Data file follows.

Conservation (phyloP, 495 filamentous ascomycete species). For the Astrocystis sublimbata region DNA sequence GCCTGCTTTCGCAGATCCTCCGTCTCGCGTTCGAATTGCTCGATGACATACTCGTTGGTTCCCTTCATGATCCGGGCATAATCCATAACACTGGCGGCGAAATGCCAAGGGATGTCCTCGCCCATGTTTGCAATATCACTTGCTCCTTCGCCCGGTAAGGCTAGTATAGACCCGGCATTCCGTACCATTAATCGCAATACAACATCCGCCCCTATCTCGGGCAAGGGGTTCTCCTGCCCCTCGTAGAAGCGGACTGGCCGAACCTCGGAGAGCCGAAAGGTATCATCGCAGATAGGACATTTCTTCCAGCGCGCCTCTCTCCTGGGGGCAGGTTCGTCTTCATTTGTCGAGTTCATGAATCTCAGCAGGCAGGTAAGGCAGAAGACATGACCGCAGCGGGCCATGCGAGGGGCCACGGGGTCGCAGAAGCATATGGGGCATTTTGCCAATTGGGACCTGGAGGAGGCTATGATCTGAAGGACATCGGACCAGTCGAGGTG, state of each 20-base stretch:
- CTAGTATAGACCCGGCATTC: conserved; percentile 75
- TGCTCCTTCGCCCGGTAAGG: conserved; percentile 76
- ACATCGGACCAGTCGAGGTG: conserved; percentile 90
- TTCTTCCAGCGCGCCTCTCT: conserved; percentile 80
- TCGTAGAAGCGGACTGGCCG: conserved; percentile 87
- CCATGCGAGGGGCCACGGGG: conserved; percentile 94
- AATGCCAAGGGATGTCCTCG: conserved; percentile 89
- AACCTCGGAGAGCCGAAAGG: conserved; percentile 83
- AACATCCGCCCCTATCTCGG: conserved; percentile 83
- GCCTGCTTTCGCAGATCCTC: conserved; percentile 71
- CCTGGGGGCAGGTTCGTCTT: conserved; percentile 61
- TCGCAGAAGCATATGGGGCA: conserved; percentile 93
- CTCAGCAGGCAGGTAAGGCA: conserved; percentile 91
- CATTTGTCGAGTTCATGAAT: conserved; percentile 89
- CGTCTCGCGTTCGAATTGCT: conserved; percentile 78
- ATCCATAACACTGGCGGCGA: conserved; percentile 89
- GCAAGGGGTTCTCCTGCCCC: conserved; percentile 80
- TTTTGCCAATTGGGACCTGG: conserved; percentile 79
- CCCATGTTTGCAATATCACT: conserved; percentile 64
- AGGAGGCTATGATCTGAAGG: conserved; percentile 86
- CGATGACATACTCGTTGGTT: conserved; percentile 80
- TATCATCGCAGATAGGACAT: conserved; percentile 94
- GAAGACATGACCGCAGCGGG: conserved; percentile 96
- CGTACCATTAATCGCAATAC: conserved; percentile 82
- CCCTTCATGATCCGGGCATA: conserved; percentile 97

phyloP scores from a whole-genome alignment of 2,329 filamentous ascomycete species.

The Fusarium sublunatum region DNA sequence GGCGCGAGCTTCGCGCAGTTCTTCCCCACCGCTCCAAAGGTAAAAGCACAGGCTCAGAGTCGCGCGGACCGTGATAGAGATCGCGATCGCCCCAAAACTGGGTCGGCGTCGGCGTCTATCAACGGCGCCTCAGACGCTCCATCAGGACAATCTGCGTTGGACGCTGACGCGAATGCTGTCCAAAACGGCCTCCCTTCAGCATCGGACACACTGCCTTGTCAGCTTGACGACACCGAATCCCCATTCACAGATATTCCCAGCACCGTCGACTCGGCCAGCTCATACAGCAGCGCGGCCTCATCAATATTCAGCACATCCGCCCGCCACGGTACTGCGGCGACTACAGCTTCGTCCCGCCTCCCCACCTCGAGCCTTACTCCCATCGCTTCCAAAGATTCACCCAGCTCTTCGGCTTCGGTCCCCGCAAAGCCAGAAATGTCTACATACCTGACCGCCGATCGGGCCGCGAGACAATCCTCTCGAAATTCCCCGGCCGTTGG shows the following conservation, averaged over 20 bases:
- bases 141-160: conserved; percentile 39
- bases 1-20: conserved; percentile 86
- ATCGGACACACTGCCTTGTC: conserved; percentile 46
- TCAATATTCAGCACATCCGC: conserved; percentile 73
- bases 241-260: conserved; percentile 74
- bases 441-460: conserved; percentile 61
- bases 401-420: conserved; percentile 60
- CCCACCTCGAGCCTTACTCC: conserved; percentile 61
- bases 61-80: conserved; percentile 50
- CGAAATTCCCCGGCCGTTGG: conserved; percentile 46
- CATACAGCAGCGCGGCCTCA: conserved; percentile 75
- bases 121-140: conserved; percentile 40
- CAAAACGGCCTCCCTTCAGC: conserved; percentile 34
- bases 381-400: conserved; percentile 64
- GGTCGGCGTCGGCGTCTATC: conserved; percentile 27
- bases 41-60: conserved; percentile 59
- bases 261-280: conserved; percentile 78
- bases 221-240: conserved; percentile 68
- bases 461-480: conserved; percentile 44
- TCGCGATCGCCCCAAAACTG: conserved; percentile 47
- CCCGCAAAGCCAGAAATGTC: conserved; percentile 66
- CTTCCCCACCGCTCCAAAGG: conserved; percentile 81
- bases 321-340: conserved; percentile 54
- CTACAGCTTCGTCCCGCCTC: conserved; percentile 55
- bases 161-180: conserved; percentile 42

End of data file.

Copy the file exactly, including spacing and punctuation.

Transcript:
Conservation (phyloP, 495 filamentous ascomycete species). For the Astrocystis sublimbata region DNA sequence GCCTGCTTTCGCAGATCCTCCGTCTCGCGTTCGAATTGCTCGATGACATACTCGTTGGTTCCCTTCATGATCCGGGCATAATCCATAACACTGGCGGCGAAATGCCAAGGGATGTCCTCGCCCATGTTTGCAATATCACTTGCTCCTTCGCCCGGTAAGGCTAGTATAGACCCGGCATTCCGTACCATTAATCGCAATACAACATCCGCCCCTATCTCGGGCAAGGGGTTCTCCTGCCCCTCGTAGAAGCGGACTGGCCGAACCTCGGAGAGCCGAAAGGTATCATCGCAGATAGGACATTTCTTCCAGCGCGCCTCTCTCCTGGGGGCAGGTTCGTCTTCATTTGTCGAGTTCATGAATCTCAGCAGGCAGGTAAGGCAGAAGACATGACCGCAGCGGGCCATGCGAGGGGCCACGGGGTCGCAGAAGCATATGGGGCATTTTGCCAATTGGGACCTGGAGGAGGCTATGATCTGAAGGACATCGGACCAGTCGAGGTG, state of each 20-base stretch:
- CTAGTATAGACCCGGCATTC: conserved; percentile 75
- TGCTCCTTCGCCCGGTAAGG: conserved; percentile 76
- ACATCGGACCAGTCGAGGTG: conserved; percentile 90
- TTCTTCCAGCGCGCCTCTCT: conserved; percentile 80
- TCGTAGAAGCGGACTGGCCG: conserved; percentile 87
- CCATGCGAGGGGCCACGGGG: conserved; percentile 94
- AATGCCAAGGGATGTCCTCG: conserved; percentile 89
- AACCTCGGAGAGCCGAAAGG: conserved; percentile 83
- AACATCCGCCCCTATCTCGG: conserved; percentile 83
- GCCTGCTTTCGCAGATCCTC: conserved; percentile 71
- CCTGGGGGCAGGTTCGTCTT: conserved; percentile 61
- TCGCAGAAGCATATGGGGCA: conserved; percentile 93
- CTCAGCAGGCAGGTAAGGCA: conserved; percentile 91
- CATTTGTCGAGTTCATGAAT: conserved; percentile 89
- CGTCTCGCGTTCGAATTGCT: conserved; percentile 78
- ATCCATAACACTGGCGGCGA: conserved; percentile 89
- GCAAGGGGTTCTCCTGCCCC: conserved; percentile 80
- TTTTGCCAATTGGGACCTGG: conserved; percentile 79
- CCCATGTTTGCAATATCACT: conserved; percentile 64
- AGGAGGCTATGATCTGAAGG: conserved; percentile 86
- CGATGACATACTCGTTGGTT: conserved; percentile 80
- TATCATCGCAGATAGGACAT: conserved; percentile 94
- GAAGACATGACCGCAGCGGG: conserved; percentile 96
- CGTACCATTAATCGCAATAC: conserved; percentile 82
- CCCTTCATGATCCGGGCATA: conserved; percentile 97

phyloP scores from a whole-genome alignment of 2,329 filamentous ascomycete species.

The Fusarium sublunatum region DNA sequence GGCGCGAGCTTCGCGCAGTTCTTCCCCACCGCTCCAAAGGTAAAAGCACAGGCTCAGAGTCGCGCGGACCGTGATAGAGATCGCGATCGCCCCAAAACTGGGTCGGCGTCGGCGTCTATCAACGGCGCCTCAGACGCTCCATCAGGACAATCTGCGTTGGACGCTGACGCGAATGCTGTCCAAAACGGCCTCCCTTCAGCATCGGACACACTGCCTTGTCAGCTTGACGACACCGAATCCCCATTCACAGATATTCCCAGCACCGTCGACTCGGCCAGCTCATACAGCAGCGCGGCCTCATCAATATTCAGCACATCCGCCCGCCACGGTACTGCGGCGACTACAGCTTCGTCCCGCCTCCCCACCTCGAGCCTTACTCCCATCGCTTCCAAAGATTCACCCAGCTCTTCGGCTTCGGTCCCCGCAAAGCCAGAAATGTCTACATACCTGACCGCCGATCGGGCCGCGAGACAATCCTCTCGAAATTCCCCGGCCGTTGG shows the following conservation, averaged over 20 bases:
- bases 141-160: conserved; percentile 39
- bases 1-20: conserved; percentile 86
- ATCGGACACACTGCCTTGTC: conserved; percentile 46
- TCAATATTCAGCACATCCGC: conserved; percentile 73
- bases 241-260: conserved; percentile 74
- bases 441-460: conserved; percentile 61
- bases 401-420: conserved; percentile 60
- CCCACCTCGAGCCTTACTCC: conserved; percentile 61
- bases 61-80: conserved; percentile 50
- CGAAATTCCCCGGCCGTTGG: conserved; percentile 46
- CATACAGCAGCGCGGCCTCA: conserved; percentile 75
- bases 121-140: conserved; percentile 40
- CAAAACGGCCTCCCTTCAGC: conserved; percentile 34
- bases 381-400: conserved; percentile 64
- GGTCGGCGTCGGCGTCTATC: conserved; percentile 27
- bases 41-60: conserved; percentile 59
- bases 261-280: conserved; percentile 78
- bases 221-240: conserved; percentile 68
- bases 461-480: conserved; percentile 44
- TCGCGATCGCCCCAAAACTG: conserved; percentile 47
- CCCGCAAAGCCAGAAATGTC: conserved; percentile 66
- CTTCCCCACCGCTCCAAAGG: conserved; percentile 81
- bases 321-340: conserved; percentile 54
- CTACAGCTTCGTCCCGCCTC: conserved; percentile 55
- bases 161-180: conserved; percentile 42